Menlo Park, Calif. - In an experiment designed to mimic the conditions deep inside the icy giant planets of our solar system, scientists were able to observe "diamond rain" for the first time as it formed in high-pressure conditions. Extremely high pressure squeezes hydrogen and carbon found in the interior of these planets to form solid diamonds that sink slowly down further into the interior.
The glittering precipitation has long been hypothesized to arise more than 5,000 miles below the surface of Uranus and Neptune, created from commonly found mixtures of just hydrogen and carbon. The interiors of these planets are similar--both contain solid cores surrounded by a dense slush of different ices. With the icy planets in our solar system, "ice" refers to hydrogen molecules connected to lighter elements, such as carbon, oxygen and/or nitrogen.
Researchers simulated the environment found inside these planets by creating shock waves in plastic with an intense optical laser at the Matter in Extreme Conditions (MEC) instrument at SLAC National Accelerator Laboratory's X-ray free-electron laser, the Linac Coherent Light Source (LCLS).
In the experiment, they were able to see that nearly every carbon atom of the original plastic was incorporated into small diamond structures up to a few nanometers wide. On Uranus and Neptune, the study authors predict that diamonds would become much larger, maybe millions of carats in weight. Researchers also think it's possible that over thousands of years, the diamonds slowly sink through the planets' ice layers and assemble into a thick layer around the core.
The research was published in Nature Astronomy on August 21.
"Previously, researchers could only assume that the diamonds had formed," said Dominik Kraus, scientist at Helmholtz Zentrum Dresden-Rossendorf and lead author on the publication. "When I saw the results of this latest experiment, it was one of the best moments of my scientific career."
Earlier experiments that attempted to recreate diamond rain in similar conditions were not able to capture measurements in real time, due to the fact that currently we can create these extreme conditions under which tiny diamonds form only for very brief time in the laboratory. The high-energy optical lasers at MEC combined with LCLS's X-ray pulses--which last just femtoseconds, or quadrillionths of a second--allowed the scientists to directly measure the chemical reaction.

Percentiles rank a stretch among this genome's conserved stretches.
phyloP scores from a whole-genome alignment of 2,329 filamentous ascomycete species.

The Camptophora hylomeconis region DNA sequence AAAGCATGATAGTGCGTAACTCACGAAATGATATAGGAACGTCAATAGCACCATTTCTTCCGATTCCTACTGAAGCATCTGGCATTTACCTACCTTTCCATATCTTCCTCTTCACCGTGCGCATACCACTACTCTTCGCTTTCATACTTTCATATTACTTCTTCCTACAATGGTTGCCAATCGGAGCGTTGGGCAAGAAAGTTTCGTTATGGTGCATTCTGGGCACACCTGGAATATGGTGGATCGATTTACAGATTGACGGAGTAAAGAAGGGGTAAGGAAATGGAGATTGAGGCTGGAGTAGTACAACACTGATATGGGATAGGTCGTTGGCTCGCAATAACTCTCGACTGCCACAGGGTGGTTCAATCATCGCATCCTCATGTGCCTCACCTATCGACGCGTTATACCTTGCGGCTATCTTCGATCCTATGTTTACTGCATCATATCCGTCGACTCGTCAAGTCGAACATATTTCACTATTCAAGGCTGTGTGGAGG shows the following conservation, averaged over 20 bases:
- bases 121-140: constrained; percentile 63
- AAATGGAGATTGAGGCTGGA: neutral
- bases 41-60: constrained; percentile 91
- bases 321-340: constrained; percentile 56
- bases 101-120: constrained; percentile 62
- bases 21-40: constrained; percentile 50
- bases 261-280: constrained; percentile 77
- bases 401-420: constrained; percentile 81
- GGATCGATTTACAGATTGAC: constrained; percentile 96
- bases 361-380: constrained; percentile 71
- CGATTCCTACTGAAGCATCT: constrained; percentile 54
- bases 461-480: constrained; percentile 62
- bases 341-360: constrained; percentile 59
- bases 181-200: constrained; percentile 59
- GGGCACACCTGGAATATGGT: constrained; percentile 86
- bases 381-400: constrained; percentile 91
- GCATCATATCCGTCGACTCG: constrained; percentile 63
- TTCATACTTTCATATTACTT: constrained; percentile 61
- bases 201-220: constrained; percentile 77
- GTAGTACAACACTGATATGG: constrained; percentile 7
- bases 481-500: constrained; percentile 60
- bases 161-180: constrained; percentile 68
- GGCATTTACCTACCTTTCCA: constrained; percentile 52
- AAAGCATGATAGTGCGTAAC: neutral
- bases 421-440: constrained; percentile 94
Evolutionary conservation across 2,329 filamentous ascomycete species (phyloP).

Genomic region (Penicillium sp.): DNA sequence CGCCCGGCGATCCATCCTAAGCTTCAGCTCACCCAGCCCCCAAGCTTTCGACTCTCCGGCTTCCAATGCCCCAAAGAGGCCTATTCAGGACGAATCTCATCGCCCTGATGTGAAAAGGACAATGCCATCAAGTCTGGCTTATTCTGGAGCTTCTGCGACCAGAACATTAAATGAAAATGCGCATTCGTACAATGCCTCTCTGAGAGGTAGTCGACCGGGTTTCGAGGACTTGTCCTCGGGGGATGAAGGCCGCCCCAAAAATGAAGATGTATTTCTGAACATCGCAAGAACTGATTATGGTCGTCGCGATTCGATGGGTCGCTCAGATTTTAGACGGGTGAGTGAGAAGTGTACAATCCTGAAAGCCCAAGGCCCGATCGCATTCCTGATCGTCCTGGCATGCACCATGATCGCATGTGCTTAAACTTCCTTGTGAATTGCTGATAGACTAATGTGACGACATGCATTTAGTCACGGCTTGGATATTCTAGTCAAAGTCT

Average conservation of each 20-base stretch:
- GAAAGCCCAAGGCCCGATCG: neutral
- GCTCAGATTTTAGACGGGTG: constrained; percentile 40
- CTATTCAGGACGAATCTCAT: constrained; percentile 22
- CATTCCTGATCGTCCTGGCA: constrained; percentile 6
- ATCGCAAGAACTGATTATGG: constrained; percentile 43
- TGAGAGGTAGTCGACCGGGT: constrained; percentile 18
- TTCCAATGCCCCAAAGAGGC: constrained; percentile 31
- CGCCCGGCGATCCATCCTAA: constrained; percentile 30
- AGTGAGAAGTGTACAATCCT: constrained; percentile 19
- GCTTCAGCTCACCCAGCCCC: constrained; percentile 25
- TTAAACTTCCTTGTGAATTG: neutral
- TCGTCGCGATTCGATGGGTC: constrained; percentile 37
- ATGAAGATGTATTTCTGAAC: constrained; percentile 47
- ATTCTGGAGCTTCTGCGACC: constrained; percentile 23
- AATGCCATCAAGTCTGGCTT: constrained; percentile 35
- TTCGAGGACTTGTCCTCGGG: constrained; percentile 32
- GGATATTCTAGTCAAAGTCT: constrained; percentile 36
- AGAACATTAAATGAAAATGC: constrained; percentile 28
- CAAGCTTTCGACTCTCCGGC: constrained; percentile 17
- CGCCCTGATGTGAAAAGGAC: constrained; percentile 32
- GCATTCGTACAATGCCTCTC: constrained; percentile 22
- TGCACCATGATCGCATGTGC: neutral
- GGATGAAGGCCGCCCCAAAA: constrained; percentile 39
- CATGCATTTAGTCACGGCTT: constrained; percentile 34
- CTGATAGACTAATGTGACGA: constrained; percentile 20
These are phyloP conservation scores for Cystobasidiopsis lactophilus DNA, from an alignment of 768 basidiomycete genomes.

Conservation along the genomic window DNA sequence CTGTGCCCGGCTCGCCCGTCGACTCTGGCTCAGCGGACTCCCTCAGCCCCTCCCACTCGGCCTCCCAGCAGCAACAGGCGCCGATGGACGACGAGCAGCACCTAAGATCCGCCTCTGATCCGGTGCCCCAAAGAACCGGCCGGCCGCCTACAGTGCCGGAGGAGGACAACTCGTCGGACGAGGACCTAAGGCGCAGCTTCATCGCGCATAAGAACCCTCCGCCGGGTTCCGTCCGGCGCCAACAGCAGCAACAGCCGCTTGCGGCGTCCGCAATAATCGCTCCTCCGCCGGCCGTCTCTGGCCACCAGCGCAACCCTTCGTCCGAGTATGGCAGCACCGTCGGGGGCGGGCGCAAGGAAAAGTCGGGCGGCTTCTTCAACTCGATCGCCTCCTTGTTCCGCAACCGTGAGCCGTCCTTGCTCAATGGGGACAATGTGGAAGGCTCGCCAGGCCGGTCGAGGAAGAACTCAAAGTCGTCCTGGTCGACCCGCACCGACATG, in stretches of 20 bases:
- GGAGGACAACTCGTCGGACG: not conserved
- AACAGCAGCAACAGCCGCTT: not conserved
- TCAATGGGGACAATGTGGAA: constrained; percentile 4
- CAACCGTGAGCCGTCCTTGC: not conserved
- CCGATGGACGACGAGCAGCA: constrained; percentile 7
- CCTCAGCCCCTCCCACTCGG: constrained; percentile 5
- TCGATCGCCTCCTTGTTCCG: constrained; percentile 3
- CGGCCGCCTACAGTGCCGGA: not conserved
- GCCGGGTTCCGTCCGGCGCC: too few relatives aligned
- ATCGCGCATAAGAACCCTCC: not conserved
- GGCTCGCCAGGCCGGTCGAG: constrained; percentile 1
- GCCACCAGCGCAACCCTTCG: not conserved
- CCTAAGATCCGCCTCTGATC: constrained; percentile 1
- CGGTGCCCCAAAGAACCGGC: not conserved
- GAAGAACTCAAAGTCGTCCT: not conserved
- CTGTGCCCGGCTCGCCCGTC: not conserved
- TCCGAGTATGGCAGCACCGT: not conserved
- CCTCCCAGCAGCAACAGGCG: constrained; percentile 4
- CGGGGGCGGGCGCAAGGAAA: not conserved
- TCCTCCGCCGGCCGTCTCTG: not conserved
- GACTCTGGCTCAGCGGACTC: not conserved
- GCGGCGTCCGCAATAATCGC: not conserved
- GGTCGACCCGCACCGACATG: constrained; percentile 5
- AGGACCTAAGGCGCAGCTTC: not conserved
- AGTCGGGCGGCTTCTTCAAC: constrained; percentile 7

Other prior experiments also saw hints of carbon forming graphite or diamond at lower pressures than the ones created in this experiment, but with other materials introduced and altering the reactions.
The results presented in this experiment is the first unambiguous observation of high-pressure diamond formation from mixtures and agree with theoretical predictions about the conditions under which such precipitation can form and will provide scientists with better information to describe and classify other worlds.
Turning Plastic Into Diamond
In the experiment, plastic simulates compounds formed from methane--a molecule with just one carbon bound to four hydrogen atoms that causes the distinct blue cast of Neptune.
The team studied a plastic material, polystyrene, that is made from a mixture of hydrogen and carbon, key components of these planets' overall chemical makeup.
In the intermediate layers of icy giant planets, methane forms hydrocarbon (hydrogen and carbon) chains that were long hypothesized to respond to high pressure and temperature in deeper layers and form the sparkling precipitation.
The researchers used high-powered optical laser to create pairs of shock waves in the plastic with the correct combination of temperature and pressure. The first shock is smaller and slower and overtaken by the stronger second shock. When the shock waves overlap, that's the moment the pressure peaks and when most of the diamonds form, Kraus said.
During those moments, the team probed the reaction with pulses of X-rays from LCLS that last just 50 femtoseconds. This allowed them to see the small diamonds that form in fractions of a second with a technique called femtosecond X-ray diffraction. The X-ray snapshots provide information about the size of the diamonds and the details of the chemical reaction as it occurs.